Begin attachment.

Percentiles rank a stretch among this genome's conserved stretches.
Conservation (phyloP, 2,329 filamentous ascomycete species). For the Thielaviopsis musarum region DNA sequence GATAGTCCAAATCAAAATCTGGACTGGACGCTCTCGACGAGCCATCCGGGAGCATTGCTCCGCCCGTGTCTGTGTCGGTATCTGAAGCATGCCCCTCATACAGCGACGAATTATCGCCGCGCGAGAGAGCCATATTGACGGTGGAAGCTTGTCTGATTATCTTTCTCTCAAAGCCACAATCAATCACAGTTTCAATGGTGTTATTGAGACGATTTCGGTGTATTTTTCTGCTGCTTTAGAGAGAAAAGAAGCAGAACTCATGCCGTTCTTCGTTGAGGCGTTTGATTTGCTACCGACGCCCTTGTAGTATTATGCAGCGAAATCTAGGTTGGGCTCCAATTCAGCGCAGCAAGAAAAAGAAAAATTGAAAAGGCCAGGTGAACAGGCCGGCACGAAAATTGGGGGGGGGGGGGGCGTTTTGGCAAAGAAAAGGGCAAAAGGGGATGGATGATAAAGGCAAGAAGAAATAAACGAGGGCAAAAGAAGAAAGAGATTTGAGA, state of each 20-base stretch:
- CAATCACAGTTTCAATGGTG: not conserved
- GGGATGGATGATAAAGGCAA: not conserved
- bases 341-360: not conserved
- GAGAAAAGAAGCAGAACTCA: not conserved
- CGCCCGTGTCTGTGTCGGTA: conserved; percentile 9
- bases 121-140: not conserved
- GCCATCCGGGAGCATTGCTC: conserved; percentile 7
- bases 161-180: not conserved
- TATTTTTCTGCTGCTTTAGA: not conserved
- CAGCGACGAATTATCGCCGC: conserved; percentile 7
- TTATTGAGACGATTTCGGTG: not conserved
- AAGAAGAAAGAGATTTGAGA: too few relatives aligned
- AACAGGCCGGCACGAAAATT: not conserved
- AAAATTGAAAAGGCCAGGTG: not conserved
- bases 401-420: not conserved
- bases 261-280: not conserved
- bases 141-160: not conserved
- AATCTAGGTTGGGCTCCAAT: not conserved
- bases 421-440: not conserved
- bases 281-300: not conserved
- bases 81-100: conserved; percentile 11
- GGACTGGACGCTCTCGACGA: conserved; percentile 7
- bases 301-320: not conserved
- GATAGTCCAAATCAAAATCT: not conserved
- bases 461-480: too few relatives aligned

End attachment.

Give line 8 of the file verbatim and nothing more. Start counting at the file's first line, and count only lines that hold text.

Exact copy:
- bases 121-140: not conserved